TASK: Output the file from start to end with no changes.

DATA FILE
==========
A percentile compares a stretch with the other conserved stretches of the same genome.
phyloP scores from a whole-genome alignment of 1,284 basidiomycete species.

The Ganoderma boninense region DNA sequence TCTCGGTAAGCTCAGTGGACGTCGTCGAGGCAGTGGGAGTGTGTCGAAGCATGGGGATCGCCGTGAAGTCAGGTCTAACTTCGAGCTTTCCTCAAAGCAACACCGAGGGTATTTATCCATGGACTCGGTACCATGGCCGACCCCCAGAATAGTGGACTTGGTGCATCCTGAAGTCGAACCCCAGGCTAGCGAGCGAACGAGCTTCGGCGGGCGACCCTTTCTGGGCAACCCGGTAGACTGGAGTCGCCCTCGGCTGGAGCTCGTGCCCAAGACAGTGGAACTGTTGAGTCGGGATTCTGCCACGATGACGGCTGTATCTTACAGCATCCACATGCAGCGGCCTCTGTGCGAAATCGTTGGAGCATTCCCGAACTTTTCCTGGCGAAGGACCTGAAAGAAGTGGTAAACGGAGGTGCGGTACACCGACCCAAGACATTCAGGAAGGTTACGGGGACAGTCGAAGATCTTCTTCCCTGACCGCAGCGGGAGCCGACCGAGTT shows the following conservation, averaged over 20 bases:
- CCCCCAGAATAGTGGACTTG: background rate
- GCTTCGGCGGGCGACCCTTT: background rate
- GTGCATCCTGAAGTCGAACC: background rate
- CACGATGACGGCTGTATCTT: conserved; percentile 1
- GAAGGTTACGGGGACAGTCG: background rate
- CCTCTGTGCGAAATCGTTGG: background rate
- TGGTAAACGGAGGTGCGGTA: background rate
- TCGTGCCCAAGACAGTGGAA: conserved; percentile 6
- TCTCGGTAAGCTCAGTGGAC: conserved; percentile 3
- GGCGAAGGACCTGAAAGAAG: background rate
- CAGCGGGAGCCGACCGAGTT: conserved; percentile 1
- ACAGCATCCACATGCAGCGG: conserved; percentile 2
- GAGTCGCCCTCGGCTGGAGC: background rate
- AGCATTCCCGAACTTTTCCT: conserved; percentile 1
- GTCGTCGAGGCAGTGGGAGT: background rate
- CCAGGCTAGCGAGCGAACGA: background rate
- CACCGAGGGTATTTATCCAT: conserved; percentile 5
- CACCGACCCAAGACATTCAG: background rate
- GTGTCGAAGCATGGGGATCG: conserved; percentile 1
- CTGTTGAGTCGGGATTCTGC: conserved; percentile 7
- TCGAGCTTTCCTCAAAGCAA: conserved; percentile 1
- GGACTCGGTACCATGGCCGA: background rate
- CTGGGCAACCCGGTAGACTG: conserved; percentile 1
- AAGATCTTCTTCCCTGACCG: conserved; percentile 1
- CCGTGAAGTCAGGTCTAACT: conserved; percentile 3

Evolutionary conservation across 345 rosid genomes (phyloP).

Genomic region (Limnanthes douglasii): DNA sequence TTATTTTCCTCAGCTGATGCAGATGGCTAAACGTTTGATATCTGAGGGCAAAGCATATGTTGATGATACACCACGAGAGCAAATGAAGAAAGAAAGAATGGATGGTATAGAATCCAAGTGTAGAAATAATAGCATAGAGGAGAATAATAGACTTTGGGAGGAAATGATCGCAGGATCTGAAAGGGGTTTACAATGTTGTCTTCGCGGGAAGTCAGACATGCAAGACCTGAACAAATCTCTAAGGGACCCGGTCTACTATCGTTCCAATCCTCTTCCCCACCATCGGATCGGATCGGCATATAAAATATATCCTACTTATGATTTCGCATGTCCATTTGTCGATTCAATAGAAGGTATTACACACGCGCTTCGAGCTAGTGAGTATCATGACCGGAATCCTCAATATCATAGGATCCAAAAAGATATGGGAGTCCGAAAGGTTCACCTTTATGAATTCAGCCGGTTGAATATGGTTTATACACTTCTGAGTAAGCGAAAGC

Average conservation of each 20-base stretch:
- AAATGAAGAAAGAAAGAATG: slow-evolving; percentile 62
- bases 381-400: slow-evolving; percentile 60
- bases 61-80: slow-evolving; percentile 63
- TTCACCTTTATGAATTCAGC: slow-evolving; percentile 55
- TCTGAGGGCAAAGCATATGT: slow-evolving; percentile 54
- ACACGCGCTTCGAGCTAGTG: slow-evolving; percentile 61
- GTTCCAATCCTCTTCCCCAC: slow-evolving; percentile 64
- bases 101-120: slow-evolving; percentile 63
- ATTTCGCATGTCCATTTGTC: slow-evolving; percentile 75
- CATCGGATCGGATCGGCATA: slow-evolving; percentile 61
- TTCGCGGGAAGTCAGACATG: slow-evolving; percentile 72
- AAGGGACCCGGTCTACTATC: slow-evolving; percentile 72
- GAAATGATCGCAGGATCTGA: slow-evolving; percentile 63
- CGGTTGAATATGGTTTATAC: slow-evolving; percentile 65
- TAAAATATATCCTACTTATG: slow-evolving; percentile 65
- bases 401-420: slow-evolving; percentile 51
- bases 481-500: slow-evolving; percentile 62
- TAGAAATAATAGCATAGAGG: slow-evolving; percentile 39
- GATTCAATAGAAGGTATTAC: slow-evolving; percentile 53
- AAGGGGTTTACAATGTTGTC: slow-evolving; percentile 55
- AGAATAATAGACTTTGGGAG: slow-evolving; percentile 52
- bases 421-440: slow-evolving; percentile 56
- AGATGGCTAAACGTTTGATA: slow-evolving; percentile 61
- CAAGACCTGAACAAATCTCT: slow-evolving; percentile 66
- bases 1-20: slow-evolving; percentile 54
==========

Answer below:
A percentile compares a stretch with the other conserved stretches of the same genome.
phyloP scores from a whole-genome alignment of 1,284 basidiomycete species.

The Ganoderma boninense region DNA sequence TCTCGGTAAGCTCAGTGGACGTCGTCGAGGCAGTGGGAGTGTGTCGAAGCATGGGGATCGCCGTGAAGTCAGGTCTAACTTCGAGCTTTCCTCAAAGCAACACCGAGGGTATTTATCCATGGACTCGGTACCATGGCCGACCCCCAGAATAGTGGACTTGGTGCATCCTGAAGTCGAACCCCAGGCTAGCGAGCGAACGAGCTTCGGCGGGCGACCCTTTCTGGGCAACCCGGTAGACTGGAGTCGCCCTCGGCTGGAGCTCGTGCCCAAGACAGTGGAACTGTTGAGTCGGGATTCTGCCACGATGACGGCTGTATCTTACAGCATCCACATGCAGCGGCCTCTGTGCGAAATCGTTGGAGCATTCCCGAACTTTTCCTGGCGAAGGACCTGAAAGAAGTGGTAAACGGAGGTGCGGTACACCGACCCAAGACATTCAGGAAGGTTACGGGGACAGTCGAAGATCTTCTTCCCTGACCGCAGCGGGAGCCGACCGAGTT shows the following conservation, averaged over 20 bases:
- CCCCCAGAATAGTGGACTTG: background rate
- GCTTCGGCGGGCGACCCTTT: background rate
- GTGCATCCTGAAGTCGAACC: background rate
- CACGATGACGGCTGTATCTT: conserved; percentile 1
- GAAGGTTACGGGGACAGTCG: background rate
- CCTCTGTGCGAAATCGTTGG: background rate
- TGGTAAACGGAGGTGCGGTA: background rate
- TCGTGCCCAAGACAGTGGAA: conserved; percentile 6
- TCTCGGTAAGCTCAGTGGAC: conserved; percentile 3
- GGCGAAGGACCTGAAAGAAG: background rate
- CAGCGGGAGCCGACCGAGTT: conserved; percentile 1
- ACAGCATCCACATGCAGCGG: conserved; percentile 2
- GAGTCGCCCTCGGCTGGAGC: background rate
- AGCATTCCCGAACTTTTCCT: conserved; percentile 1
- GTCGTCGAGGCAGTGGGAGT: background rate
- CCAGGCTAGCGAGCGAACGA: background rate
- CACCGAGGGTATTTATCCAT: conserved; percentile 5
- CACCGACCCAAGACATTCAG: background rate
- GTGTCGAAGCATGGGGATCG: conserved; percentile 1
- CTGTTGAGTCGGGATTCTGC: conserved; percentile 7
- TCGAGCTTTCCTCAAAGCAA: conserved; percentile 1
- GGACTCGGTACCATGGCCGA: background rate
- CTGGGCAACCCGGTAGACTG: conserved; percentile 1
- AAGATCTTCTTCCCTGACCG: conserved; percentile 1
- CCGTGAAGTCAGGTCTAACT: conserved; percentile 3

Evolutionary conservation across 345 rosid genomes (phyloP).

Genomic region (Limnanthes douglasii): DNA sequence TTATTTTCCTCAGCTGATGCAGATGGCTAAACGTTTGATATCTGAGGGCAAAGCATATGTTGATGATACACCACGAGAGCAAATGAAGAAAGAAAGAATGGATGGTATAGAATCCAAGTGTAGAAATAATAGCATAGAGGAGAATAATAGACTTTGGGAGGAAATGATCGCAGGATCTGAAAGGGGTTTACAATGTTGTCTTCGCGGGAAGTCAGACATGCAAGACCTGAACAAATCTCTAAGGGACCCGGTCTACTATCGTTCCAATCCTCTTCCCCACCATCGGATCGGATCGGCATATAAAATATATCCTACTTATGATTTCGCATGTCCATTTGTCGATTCAATAGAAGGTATTACACACGCGCTTCGAGCTAGTGAGTATCATGACCGGAATCCTCAATATCATAGGATCCAAAAAGATATGGGAGTCCGAAAGGTTCACCTTTATGAATTCAGCCGGTTGAATATGGTTTATACACTTCTGAGTAAGCGAAAGC

Average conservation of each 20-base stretch:
- AAATGAAGAAAGAAAGAATG: slow-evolving; percentile 62
- bases 381-400: slow-evolving; percentile 60
- bases 61-80: slow-evolving; percentile 63
- TTCACCTTTATGAATTCAGC: slow-evolving; percentile 55
- TCTGAGGGCAAAGCATATGT: slow-evolving; percentile 54
- ACACGCGCTTCGAGCTAGTG: slow-evolving; percentile 61
- GTTCCAATCCTCTTCCCCAC: slow-evolving; percentile 64
- bases 101-120: slow-evolving; percentile 63
- ATTTCGCATGTCCATTTGTC: slow-evolving; percentile 75
- CATCGGATCGGATCGGCATA: slow-evolving; percentile 61
- TTCGCGGGAAGTCAGACATG: slow-evolving; percentile 72
- AAGGGACCCGGTCTACTATC: slow-evolving; percentile 72
- GAAATGATCGCAGGATCTGA: slow-evolving; percentile 63
- CGGTTGAATATGGTTTATAC: slow-evolving; percentile 65
- TAAAATATATCCTACTTATG: slow-evolving; percentile 65
- bases 401-420: slow-evolving; percentile 51
- bases 481-500: slow-evolving; percentile 62
- TAGAAATAATAGCATAGAGG: slow-evolving; percentile 39
- GATTCAATAGAAGGTATTAC: slow-evolving; percentile 53
- AAGGGGTTTACAATGTTGTC: slow-evolving; percentile 55
- AGAATAATAGACTTTGGGAG: slow-evolving; percentile 52
- bases 421-440: slow-evolving; percentile 56
- AGATGGCTAAACGTTTGATA: slow-evolving; percentile 61
- CAAGACCTGAACAAATCTCT: slow-evolving; percentile 66
- bases 1-20: slow-evolving; percentile 54